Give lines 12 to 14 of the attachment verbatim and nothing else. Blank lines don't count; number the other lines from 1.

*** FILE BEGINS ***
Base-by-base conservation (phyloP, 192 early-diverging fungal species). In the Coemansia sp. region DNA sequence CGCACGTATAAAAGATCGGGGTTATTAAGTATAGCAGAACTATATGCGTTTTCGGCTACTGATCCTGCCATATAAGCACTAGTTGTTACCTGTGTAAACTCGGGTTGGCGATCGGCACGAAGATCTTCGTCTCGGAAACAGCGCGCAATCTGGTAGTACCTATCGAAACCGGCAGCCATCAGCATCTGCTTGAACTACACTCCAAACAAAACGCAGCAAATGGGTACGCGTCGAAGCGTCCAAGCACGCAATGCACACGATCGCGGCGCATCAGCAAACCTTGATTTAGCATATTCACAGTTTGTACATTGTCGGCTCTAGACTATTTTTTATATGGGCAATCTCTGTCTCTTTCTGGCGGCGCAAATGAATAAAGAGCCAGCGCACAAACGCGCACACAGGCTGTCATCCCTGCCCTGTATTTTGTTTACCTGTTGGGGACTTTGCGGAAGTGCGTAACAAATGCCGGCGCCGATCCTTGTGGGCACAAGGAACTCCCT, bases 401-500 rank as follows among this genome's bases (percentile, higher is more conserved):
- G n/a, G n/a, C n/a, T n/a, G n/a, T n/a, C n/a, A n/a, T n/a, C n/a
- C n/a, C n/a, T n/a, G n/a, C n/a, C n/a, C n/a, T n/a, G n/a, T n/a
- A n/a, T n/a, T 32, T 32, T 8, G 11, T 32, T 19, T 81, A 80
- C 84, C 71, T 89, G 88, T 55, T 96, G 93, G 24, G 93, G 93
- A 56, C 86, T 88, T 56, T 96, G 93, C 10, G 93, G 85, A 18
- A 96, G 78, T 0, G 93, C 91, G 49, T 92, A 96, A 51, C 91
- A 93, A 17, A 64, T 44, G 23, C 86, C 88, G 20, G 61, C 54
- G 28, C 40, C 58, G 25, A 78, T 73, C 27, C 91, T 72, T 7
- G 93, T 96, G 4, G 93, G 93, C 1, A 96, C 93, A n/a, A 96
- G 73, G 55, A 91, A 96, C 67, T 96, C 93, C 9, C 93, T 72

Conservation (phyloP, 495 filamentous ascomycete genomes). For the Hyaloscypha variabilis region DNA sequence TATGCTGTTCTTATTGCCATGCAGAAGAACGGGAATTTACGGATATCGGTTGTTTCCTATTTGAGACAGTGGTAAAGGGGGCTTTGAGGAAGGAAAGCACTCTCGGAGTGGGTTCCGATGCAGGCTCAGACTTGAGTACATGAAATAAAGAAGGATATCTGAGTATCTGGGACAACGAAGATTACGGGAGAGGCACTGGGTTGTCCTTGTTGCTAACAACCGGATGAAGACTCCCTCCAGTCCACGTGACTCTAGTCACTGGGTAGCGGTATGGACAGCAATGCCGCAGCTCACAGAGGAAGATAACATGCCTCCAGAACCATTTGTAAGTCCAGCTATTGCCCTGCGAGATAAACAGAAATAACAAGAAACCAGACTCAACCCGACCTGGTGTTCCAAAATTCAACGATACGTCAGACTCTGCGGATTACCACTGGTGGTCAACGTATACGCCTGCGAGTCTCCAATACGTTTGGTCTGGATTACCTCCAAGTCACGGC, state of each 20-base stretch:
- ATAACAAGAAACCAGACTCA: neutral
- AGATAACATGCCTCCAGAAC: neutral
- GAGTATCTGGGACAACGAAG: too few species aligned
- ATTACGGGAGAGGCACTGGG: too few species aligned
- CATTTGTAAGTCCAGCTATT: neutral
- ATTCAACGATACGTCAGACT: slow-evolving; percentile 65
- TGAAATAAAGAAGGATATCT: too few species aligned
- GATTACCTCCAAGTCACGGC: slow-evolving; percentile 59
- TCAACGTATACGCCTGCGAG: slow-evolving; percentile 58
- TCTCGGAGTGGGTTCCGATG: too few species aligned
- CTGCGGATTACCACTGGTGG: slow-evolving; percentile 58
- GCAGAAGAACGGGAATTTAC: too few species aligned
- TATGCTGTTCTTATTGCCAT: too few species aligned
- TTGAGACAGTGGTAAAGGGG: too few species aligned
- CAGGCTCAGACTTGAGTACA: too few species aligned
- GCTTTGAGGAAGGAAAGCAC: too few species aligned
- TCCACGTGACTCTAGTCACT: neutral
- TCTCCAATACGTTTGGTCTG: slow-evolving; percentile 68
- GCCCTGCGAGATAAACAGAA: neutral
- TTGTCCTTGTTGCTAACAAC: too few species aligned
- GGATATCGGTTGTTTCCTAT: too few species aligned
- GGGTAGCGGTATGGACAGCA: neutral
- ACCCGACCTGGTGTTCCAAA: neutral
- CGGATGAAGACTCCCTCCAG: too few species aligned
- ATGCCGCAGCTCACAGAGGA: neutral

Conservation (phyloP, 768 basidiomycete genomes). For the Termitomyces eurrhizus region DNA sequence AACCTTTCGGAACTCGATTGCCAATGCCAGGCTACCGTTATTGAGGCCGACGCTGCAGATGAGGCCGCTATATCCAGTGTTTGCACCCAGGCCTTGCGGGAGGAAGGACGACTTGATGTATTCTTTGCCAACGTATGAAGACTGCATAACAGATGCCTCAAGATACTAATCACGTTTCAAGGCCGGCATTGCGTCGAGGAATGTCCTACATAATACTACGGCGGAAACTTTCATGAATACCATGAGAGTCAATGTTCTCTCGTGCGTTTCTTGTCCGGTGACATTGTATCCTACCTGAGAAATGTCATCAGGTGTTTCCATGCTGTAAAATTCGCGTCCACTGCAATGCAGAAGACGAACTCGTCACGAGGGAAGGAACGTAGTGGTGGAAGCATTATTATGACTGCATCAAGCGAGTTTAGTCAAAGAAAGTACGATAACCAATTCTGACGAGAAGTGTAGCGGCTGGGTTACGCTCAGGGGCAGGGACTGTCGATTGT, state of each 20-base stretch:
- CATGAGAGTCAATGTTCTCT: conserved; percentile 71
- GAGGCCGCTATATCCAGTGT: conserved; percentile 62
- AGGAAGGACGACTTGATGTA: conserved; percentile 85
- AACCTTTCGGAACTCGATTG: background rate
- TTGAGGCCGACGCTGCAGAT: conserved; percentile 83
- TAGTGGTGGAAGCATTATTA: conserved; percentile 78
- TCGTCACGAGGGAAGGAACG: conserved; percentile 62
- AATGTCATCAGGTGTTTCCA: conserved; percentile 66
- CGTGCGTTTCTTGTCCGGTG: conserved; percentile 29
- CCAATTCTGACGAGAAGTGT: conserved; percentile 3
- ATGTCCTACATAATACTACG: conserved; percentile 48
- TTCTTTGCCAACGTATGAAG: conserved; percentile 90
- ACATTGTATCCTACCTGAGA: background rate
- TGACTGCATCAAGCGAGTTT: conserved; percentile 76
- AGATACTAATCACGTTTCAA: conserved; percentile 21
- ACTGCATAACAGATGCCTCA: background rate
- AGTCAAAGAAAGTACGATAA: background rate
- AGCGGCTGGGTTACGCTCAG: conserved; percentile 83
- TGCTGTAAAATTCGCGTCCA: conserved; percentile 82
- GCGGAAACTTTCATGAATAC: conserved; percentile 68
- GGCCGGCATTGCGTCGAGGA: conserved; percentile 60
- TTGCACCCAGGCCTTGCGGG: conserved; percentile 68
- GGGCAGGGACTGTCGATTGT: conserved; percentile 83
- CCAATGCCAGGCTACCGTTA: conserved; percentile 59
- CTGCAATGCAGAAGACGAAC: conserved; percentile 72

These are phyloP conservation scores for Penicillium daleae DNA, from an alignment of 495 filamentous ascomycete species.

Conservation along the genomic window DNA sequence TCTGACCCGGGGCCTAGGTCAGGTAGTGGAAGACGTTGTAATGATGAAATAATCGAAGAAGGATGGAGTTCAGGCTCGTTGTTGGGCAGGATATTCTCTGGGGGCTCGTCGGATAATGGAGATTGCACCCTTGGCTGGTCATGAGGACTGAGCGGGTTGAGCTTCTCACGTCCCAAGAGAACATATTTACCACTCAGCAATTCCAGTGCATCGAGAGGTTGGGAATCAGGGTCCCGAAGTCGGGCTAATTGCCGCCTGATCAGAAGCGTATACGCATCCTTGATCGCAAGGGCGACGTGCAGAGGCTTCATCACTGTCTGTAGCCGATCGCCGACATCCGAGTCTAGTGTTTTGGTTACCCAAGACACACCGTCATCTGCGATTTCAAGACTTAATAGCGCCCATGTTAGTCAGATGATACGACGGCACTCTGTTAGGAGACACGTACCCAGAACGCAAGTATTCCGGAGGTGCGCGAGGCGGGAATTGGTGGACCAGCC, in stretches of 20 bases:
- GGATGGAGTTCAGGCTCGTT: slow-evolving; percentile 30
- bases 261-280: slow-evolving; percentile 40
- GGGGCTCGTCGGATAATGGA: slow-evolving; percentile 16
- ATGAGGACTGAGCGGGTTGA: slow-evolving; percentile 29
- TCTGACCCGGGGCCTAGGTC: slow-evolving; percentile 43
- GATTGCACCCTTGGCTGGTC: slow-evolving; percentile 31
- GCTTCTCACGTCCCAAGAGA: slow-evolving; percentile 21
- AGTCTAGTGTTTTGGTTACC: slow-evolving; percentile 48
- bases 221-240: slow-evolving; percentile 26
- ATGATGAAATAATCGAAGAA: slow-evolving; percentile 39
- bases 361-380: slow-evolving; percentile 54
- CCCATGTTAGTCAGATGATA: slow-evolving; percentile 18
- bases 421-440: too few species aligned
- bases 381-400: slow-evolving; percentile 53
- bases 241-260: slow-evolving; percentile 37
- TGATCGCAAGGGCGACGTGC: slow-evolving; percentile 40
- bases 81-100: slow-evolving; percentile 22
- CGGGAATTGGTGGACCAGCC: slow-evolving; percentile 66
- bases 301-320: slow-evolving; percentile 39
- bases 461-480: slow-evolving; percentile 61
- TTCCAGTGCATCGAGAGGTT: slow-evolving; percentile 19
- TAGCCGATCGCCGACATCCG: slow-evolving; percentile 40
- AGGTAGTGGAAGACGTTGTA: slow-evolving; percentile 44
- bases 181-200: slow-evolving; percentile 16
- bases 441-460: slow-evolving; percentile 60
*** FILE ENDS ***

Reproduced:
Conservation (phyloP, 495 filamentous ascomycete genomes). For the Hyaloscypha variabilis region DNA sequence TATGCTGTTCTTATTGCCATGCAGAAGAACGGGAATTTACGGATATCGGTTGTTTCCTATTTGAGACAGTGGTAAAGGGGGCTTTGAGGAAGGAAAGCACTCTCGGAGTGGGTTCCGATGCAGGCTCAGACTTGAGTACATGAAATAAAGAAGGATATCTGAGTATCTGGGACAACGAAGATTACGGGAGAGGCACTGGGTTGTCCTTGTTGCTAACAACCGGATGAAGACTCCCTCCAGTCCACGTGACTCTAGTCACTGGGTAGCGGTATGGACAGCAATGCCGCAGCTCACAGAGGAAGATAACATGCCTCCAGAACCATTTGTAAGTCCAGCTATTGCCCTGCGAGATAAACAGAAATAACAAGAAACCAGACTCAACCCGACCTGGTGTTCCAAAATTCAACGATACGTCAGACTCTGCGGATTACCACTGGTGGTCAACGTATACGCCTGCGAGTCTCCAATACGTTTGGTCTGGATTACCTCCAAGTCACGGC, state of each 20-base stretch:
- ATAACAAGAAACCAGACTCA: neutral
- AGATAACATGCCTCCAGAAC: neutral